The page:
For millions of Americans, a sudden break-out of hives has been diagnosed as a condition called “Urticaria.” The condition is referred to as idiopathic. For most, they get the same response from their physician that it has no rhyme or reason. Some have noticed this rash appears during stressful times, many see it come on after eating certain foods, and some have never been able to pinpoint their breakouts to a certain factor.
Research has shown that a large percentage of people with Chronic Urticaria (can last up to a year) also have an underlying autoimmune condition known as “Hashimoto’s thyroiditis”. This is also known as an under-active thyroid. To diagnose Hashimoto’s disease, your doctor will order a hormone test and an antibody test. If your thyroid is underactive, the level of thyroid hormone will be low and your TSH will be elevated. The antibody test will confirm the presence of antibodies against thyroid peroxidase (TPO antibodies), an enzyme normally found in the thyroid gland that plays an important role in the production of thyroid hormones. A low TSH would suggest more of an overactive thyroid state.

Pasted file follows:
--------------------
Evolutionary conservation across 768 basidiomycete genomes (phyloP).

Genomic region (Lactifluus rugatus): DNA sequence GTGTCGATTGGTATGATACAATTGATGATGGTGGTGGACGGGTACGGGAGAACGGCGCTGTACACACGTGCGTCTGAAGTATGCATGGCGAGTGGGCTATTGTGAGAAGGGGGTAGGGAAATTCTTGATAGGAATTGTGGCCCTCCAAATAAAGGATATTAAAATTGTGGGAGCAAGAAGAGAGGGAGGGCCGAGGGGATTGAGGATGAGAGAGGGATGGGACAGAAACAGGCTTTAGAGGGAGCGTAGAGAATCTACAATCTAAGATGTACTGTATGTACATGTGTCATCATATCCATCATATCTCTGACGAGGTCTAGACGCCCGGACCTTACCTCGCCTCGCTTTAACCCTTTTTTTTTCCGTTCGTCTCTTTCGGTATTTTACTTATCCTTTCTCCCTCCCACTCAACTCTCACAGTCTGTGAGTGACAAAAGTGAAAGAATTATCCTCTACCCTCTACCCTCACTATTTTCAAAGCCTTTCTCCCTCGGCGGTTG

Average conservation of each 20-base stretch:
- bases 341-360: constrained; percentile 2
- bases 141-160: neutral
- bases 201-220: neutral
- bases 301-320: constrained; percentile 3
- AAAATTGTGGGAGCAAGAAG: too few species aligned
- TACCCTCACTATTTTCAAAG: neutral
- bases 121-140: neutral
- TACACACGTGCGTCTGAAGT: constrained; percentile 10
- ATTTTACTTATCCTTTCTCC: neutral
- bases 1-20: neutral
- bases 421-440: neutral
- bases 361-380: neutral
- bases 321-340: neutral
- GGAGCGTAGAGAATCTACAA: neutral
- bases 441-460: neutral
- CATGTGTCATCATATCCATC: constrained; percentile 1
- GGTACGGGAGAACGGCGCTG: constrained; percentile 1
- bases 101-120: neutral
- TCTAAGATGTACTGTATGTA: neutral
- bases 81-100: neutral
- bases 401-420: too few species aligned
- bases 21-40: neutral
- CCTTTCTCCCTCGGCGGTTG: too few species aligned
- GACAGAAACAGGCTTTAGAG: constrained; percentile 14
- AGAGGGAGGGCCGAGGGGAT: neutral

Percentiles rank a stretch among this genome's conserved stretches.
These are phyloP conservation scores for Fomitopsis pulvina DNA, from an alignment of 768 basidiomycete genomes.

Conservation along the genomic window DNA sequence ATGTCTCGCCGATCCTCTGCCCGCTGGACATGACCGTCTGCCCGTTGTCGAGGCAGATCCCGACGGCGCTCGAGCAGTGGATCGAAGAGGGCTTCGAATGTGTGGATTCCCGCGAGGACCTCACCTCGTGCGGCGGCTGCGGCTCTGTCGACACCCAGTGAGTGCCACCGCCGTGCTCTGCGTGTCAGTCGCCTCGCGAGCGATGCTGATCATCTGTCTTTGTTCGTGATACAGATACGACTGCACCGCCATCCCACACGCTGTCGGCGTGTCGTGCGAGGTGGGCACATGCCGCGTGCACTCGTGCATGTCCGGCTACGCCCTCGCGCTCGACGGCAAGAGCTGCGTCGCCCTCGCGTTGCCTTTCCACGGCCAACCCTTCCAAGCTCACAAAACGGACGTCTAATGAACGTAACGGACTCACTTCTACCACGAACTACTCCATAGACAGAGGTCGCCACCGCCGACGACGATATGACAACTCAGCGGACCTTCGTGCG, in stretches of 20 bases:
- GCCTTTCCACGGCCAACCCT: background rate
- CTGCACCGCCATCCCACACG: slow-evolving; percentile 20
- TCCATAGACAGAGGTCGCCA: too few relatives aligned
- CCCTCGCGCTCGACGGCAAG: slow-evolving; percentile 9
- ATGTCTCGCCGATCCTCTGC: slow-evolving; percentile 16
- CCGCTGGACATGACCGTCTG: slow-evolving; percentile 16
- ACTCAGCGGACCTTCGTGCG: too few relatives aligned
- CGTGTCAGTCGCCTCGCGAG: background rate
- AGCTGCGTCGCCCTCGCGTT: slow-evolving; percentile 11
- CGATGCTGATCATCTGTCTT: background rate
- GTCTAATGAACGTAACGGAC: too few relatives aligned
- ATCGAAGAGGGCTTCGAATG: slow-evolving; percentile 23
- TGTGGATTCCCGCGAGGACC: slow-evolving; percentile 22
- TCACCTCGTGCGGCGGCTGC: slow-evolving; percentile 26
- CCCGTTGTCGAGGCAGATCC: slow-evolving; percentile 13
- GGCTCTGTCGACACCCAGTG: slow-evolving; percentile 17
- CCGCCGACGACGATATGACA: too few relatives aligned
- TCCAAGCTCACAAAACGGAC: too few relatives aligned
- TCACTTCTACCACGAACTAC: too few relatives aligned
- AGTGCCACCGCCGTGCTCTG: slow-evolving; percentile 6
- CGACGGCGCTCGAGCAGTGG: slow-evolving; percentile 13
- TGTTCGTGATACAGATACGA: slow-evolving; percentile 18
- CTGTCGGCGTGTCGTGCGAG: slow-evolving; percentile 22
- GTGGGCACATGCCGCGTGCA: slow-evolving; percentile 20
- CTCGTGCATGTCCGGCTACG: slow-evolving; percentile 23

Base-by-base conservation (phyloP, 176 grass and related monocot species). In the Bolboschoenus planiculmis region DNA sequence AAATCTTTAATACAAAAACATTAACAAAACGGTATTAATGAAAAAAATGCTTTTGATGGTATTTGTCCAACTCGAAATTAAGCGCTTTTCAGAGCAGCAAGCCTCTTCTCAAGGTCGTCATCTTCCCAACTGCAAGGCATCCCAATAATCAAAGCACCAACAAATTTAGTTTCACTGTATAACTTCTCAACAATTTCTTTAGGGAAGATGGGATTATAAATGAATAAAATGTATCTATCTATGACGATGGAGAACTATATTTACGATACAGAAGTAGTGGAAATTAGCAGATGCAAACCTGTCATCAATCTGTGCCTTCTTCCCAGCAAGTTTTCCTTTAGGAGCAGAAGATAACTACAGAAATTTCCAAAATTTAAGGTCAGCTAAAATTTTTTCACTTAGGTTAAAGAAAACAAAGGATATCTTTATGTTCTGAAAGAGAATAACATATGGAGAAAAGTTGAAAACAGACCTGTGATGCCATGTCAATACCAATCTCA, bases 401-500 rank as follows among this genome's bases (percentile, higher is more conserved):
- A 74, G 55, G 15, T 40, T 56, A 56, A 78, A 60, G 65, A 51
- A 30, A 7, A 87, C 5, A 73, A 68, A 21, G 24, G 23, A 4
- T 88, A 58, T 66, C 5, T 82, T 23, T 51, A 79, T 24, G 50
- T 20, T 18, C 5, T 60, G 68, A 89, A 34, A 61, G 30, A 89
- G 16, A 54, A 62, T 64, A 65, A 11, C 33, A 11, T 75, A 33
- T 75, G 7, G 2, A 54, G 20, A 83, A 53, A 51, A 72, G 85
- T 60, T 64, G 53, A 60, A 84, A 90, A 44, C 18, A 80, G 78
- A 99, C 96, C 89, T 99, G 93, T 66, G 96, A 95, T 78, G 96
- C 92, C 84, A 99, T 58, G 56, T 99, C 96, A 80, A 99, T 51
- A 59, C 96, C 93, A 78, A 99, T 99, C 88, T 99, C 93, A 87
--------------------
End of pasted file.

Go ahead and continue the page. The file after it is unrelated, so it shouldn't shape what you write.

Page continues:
An underactive thyroid is treated with a synthetic hormone and an overactive thyroid is treated with radioactive iodine and/or medications.
Symptoms of Hashimoto’s thyroiditis
- Weight gain
- Hair loss
- Sensitivity to cold
- Dry skin
- Muscle aches
- Muscle weakness
- Stiffness in the joints
Other chronic diseases that are linked to hives-
- Rheumatoid arthritis
- Sjogren’s syndrome
- Celiac disease
- Raynaud’s syndrome
- Type 1 diabetes
Treating the underlying autoimmune disorder or thyroid condition may increase the chances of remission in people who also have chronic urticaria.
There are many lifestyle changes you can make if you have a thyroid disorder.
- You can change your diet (adopt an anti-inflammatory diet).
- Keep your GI tract healthy (check for “leaky gut”).
- Try to keep up with exercise.
Sufferers from unexplained rashes/hives should write down their symptoms and see their family physician for blood tests and a more thorough diagnosis.
Ref. MSN/health, healthcentral.com
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